When we were very young it was a lot of Bible stories, sure. Singing songs about Miriam and Aaron and Moses in English, since most of the little ones didn’t know any Hebrew yet. By the time we hit 4th grade, though, things got serious. There was discourse, debate. A whole year was dedicated to discussing the formation of Israel — the good, the bad, and the ugly (inasmuch as you can share the bad and the ugly with a group of 10-year-olds whilst building a scale model of a country out of candy). We were always — always! — allowed to ask questions. We weren’t quiet about it either. My cohort of about fifteen was heavy on sassy, smart, utterly shameless girls. Our thirst for knowledge was somewhat insatiable, and we were constantly pushing the envelope. ‘Is this true?’ ‘Could that really happen?’ ‘Well, that seems stupid.’ We were never told to stop asking questions. We were never told that we had to believe something. Our teachers, a mix of volunteer parents and grandparents and synagogue staff, treated every class as an exercise in critical thinking. I don’t think I ever — not once — in over thirteen years of Jewish education ever heard the phrase “because the Torah says so.”

Apparently, that’s a little different as to how it went down for my Christian friends. That Saturday night over drinks, I heard a lot of anecdotes about burning hellfire. I was informed that “because the Bible says so” was a favorite phrase among Christian educators of all kinds. Resentment, anger, heartbreak, and fear were the predominant emotions my friends wanted to express when it came to remembering their Sunday school experiences. Even my friends who remain faithful, dedicated Christians today said they had remained adherents of the faith due to their own personal explorations of the Gospel more than because of any educational or institutional support they ever received. Again and again, tongues loosened from fruity cocktails and the comfort that comes from being with friends, they brought it up: they hadn’t received an education so much as an indoctrination. Now, I was the one who was confused.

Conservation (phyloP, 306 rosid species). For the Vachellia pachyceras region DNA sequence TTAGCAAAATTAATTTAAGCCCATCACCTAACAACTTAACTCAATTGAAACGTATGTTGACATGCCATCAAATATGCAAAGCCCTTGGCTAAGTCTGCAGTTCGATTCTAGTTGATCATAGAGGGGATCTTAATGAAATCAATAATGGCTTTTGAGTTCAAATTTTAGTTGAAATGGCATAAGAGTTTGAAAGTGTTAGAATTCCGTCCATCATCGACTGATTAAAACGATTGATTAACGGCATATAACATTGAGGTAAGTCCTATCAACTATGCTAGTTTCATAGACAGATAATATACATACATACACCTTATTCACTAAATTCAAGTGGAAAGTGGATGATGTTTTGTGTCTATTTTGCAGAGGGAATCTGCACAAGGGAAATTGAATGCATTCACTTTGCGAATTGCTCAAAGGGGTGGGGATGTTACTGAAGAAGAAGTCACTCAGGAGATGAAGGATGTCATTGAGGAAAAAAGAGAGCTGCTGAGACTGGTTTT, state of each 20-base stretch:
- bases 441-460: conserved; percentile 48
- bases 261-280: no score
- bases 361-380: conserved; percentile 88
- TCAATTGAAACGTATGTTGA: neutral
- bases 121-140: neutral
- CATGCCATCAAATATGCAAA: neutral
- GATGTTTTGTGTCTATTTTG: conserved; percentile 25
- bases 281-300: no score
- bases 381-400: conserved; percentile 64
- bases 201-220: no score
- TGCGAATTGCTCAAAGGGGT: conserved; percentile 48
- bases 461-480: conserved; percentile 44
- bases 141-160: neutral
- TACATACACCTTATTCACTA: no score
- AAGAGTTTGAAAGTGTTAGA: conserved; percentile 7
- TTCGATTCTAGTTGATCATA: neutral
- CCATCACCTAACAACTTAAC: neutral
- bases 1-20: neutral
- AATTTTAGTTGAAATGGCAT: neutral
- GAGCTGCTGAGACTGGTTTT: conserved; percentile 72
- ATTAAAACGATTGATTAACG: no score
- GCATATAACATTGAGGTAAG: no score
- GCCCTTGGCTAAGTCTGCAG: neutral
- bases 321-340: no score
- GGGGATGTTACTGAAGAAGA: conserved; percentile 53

Point the 3rd: if my Jewish education taught me anything, it’s that I’m really darn grateful to be a Jew, and to be a Jew living when and where I do. The time and place component of that is hugely important.

When we were in 6th grade, our Sunday school curriculum revolved around Jewish and family history. We spent hours discussing the Jewish diaspora, the Spanish Inquisition, Sephardic and Ashkenazic Jews. Eventually, we got closer to modern day, and our teachers decided that experimental learning was the way to go.